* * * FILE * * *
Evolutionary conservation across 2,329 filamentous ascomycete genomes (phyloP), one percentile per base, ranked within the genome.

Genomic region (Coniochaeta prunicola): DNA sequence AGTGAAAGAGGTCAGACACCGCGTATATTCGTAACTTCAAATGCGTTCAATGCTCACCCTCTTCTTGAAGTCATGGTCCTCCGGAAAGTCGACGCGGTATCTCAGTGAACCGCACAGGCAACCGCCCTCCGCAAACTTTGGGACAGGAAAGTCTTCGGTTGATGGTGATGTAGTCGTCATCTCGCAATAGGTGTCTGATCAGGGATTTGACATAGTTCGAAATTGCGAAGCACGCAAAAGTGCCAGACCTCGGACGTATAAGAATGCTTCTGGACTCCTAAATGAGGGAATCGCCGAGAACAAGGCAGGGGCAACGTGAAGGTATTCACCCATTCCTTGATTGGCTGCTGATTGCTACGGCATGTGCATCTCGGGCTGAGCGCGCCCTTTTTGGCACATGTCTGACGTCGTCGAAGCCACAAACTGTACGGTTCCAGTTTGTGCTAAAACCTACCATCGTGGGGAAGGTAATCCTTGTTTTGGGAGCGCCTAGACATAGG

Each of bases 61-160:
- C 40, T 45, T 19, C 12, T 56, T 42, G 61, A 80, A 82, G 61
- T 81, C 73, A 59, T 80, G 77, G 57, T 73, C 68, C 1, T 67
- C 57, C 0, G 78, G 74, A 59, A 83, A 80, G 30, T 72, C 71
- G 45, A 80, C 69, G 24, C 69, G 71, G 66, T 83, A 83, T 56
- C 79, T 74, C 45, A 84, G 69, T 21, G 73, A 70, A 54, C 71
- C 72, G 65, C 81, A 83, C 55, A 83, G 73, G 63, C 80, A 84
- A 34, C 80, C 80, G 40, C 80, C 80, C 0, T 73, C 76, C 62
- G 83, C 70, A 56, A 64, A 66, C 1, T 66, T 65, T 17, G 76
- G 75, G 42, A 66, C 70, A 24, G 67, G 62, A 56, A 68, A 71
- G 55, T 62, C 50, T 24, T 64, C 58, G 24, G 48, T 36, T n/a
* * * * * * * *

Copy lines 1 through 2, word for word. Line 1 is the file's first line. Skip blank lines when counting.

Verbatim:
Evolutionary conservation across 2,329 filamentous ascomycete genomes (phyloP), one percentile per base, ranked within the genome.

Genomic region (Coniochaeta prunicola): DNA sequence AGTGAAAGAGGTCAGACACCGCGTATATTCGTAACTTCAAATGCGTTCAATGCTCACCCTCTTCTTGAAGTCATGGTCCTCCGGAAAGTCGACGCGGTATCTCAGTGAACCGCACAGGCAACCGCCCTCCGCAAACTTTGGGACAGGAAAGTCTTCGGTTGATGGTGATGTAGTCGTCATCTCGCAATAGGTGTCTGATCAGGGATTTGACATAGTTCGAAATTGCGAAGCACGCAAAAGTGCCAGACCTCGGACGTATAAGAATGCTTCTGGACTCCTAAATGAGGGAATCGCCGAGAACAAGGCAGGGGCAACGTGAAGGTATTCACCCATTCCTTGATTGGCTGCTGATTGCTACGGCATGTGCATCTCGGGCTGAGCGCGCCCTTTTTGGCACATGTCTGACGTCGTCGAAGCCACAAACTGTACGGTTCCAGTTTGTGCTAAAACCTACCATCGTGGGGAAGGTAATCCTTGTTTTGGGAGCGCCTAGACATAGG